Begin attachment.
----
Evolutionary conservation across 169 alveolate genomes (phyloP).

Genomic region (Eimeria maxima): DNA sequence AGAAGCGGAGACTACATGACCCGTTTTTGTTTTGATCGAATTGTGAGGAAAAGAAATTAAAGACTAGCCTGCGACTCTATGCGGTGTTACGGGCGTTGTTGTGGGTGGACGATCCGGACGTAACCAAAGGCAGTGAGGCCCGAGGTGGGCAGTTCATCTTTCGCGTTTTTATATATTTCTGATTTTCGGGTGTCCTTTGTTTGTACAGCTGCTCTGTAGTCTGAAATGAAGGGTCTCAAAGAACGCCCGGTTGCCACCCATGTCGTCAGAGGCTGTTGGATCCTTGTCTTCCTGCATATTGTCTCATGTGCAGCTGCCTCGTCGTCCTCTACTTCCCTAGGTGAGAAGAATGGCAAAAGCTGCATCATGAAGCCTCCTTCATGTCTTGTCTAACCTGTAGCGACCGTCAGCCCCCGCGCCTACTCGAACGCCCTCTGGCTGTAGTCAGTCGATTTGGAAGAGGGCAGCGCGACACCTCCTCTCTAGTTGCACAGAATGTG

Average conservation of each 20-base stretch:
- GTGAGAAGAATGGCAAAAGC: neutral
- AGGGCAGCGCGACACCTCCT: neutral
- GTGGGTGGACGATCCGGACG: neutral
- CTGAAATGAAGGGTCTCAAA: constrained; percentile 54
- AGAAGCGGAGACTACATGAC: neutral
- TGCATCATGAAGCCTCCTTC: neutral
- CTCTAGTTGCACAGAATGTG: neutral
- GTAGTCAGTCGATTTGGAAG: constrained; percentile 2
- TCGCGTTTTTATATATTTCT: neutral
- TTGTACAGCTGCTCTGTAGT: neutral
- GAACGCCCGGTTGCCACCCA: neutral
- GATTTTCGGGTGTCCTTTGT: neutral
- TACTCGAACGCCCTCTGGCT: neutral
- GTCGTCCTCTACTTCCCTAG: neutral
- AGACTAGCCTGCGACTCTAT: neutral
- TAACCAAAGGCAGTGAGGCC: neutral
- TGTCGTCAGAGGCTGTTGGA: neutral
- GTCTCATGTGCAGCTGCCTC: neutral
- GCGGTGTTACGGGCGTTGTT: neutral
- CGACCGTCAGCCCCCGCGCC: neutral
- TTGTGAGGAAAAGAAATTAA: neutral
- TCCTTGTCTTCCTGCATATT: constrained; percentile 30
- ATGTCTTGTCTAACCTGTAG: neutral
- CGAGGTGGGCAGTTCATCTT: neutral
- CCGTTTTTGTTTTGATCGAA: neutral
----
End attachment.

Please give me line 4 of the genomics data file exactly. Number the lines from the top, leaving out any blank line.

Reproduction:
- GTGAGAAGAATGGCAAAAGC: neutral